You're presenting a lot of this data from the point of view of your conclusion, rather than taking into account each study individually. It seems to have given you the completely wrong impression of a lot of what you're talking about.
Let's start with one of these: proof-of-efficacy
Before the Kefauver Harris Amendment, companies did not have to prove their drug actually worked before selling it to patients. Which means that all you had to do was have a few trials that showed your drug didn't kill people and you'd have an opening to make hundreds of millions of dollars.
Doctors simply don't have the time or expertise to evaluate the data on every drug put before. So if a drug is FDA-approved, and a company comes to them with a marketing report claiming 20% benefit over competitors, they won't double-check the methodology of the trial, the patient enrollment, the statistical tests. If the last set of treatments didn't work, they'll hop on the new drug until either (1) they see for themselves that it didn't work, or (2) an independent organization runs its own trial or checks patient records after the fact.
So if that drug turns out not to cure disease X, you've exposed patients to unnecessary risk (and yes, all interventions carry risk), because the regulatory bodies would rather look in the rear view mirror to catch an accident.
Take the conclusion of your figure: it's harder to get a drug approved when you require proof-of-efficacy
The other outcome of the Kefauver Harris Amendment was a study to characterize the efficacy of all past drugs: DESI. They found that 3 in 10 drugs of those drugs didn't do anything.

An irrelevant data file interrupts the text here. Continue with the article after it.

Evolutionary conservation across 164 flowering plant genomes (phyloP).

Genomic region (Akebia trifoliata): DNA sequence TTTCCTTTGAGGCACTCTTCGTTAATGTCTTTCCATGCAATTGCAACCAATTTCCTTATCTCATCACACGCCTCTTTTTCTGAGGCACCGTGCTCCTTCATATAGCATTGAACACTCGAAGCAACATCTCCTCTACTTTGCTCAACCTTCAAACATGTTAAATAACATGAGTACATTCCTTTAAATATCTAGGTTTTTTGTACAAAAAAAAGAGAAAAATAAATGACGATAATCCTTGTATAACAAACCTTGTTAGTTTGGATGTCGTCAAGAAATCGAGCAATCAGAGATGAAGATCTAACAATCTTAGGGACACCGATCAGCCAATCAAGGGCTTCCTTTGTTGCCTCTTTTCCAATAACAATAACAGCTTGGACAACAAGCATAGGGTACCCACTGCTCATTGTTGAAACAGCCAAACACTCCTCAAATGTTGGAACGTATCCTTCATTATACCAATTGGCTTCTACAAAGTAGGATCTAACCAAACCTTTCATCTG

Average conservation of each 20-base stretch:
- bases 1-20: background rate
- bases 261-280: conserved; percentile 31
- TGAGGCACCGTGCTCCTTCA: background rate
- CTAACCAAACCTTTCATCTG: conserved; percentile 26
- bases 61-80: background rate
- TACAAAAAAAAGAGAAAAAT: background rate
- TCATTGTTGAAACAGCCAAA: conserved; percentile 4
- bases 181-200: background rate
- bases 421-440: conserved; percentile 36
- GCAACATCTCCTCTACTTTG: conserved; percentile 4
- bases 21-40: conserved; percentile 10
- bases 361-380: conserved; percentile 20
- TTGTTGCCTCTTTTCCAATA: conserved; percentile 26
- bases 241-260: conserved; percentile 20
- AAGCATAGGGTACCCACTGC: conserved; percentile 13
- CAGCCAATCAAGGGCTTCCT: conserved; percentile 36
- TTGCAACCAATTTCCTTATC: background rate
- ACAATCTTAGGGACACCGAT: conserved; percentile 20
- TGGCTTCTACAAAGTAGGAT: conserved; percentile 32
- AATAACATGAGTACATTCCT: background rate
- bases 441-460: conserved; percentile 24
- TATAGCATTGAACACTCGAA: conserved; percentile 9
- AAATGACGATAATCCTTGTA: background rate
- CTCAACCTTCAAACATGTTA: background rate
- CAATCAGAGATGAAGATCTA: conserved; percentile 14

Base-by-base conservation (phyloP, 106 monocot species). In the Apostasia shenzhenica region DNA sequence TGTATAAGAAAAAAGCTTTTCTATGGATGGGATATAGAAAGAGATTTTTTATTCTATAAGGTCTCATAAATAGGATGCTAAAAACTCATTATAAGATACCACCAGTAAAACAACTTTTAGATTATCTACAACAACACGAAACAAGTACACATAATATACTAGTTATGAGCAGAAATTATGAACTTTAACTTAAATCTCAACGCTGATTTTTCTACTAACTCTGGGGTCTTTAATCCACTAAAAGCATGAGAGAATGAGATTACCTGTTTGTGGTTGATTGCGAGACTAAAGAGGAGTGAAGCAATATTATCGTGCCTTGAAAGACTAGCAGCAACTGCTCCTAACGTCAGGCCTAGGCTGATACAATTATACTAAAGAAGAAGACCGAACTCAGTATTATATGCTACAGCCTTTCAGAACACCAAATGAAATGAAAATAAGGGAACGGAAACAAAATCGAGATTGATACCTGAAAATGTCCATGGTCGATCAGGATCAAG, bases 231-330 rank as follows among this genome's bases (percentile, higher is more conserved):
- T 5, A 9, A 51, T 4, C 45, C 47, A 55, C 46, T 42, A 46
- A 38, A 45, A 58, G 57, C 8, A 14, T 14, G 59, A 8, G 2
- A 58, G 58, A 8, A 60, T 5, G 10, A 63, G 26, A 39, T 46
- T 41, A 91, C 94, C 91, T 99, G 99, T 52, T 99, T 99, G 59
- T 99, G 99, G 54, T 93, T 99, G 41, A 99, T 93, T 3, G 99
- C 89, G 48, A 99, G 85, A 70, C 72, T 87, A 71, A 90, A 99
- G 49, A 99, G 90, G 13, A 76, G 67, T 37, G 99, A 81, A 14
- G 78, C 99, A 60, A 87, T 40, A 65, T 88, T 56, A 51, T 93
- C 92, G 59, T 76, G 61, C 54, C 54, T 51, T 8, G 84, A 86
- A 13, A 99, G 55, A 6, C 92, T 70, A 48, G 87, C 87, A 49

Say you had stage 4 melanoma, the doctors give you 6 months to live, and you're already looking at drugs that have a 10% chance of delaying your death. If you're going to pick one, do you want a 3 in 10 chance of picking the wrong one because the FDA was only there to make sure it didn't also give you a heart attack?
There's trade-offs with every one of these regulatory decisions, but let's consider another example: off-label prescriptions
This is a controversial solution to a problem of binaries. If a drug is good, a company can go through a full set of trials and regulatory approvals. But if that costs hundreds of millions of dollars, with a 1:3 chance of success, and the new market is smaller than cost * risk, they won't do it. So off-labels are a patch to the problem by saying: they won't run they trials, they can't market the drug. If a doctor doesn't have better options, they can prescribe the drug, knowing that it carries the lower grade label and increased risk.
Some would say that's counterproductive, others would say a stratified landscape is better than a binary one. Your own link describes it as a polarizing term. It's a tough choice, but not really a reason against the FDA as a whole.
And this isn't even starting to take into account fast-tracking drugs, FDA underfunding over the decades, fewer low-hanging fruit, etc.
"No FDA official has ever been pubicly criticized for refusing to allow the marketing of a drug. Many, however, have paid the price of public criticism, sometimes accompanied by an innuendo of corruptability, for approving a product that could cause harm."
I beg to differ...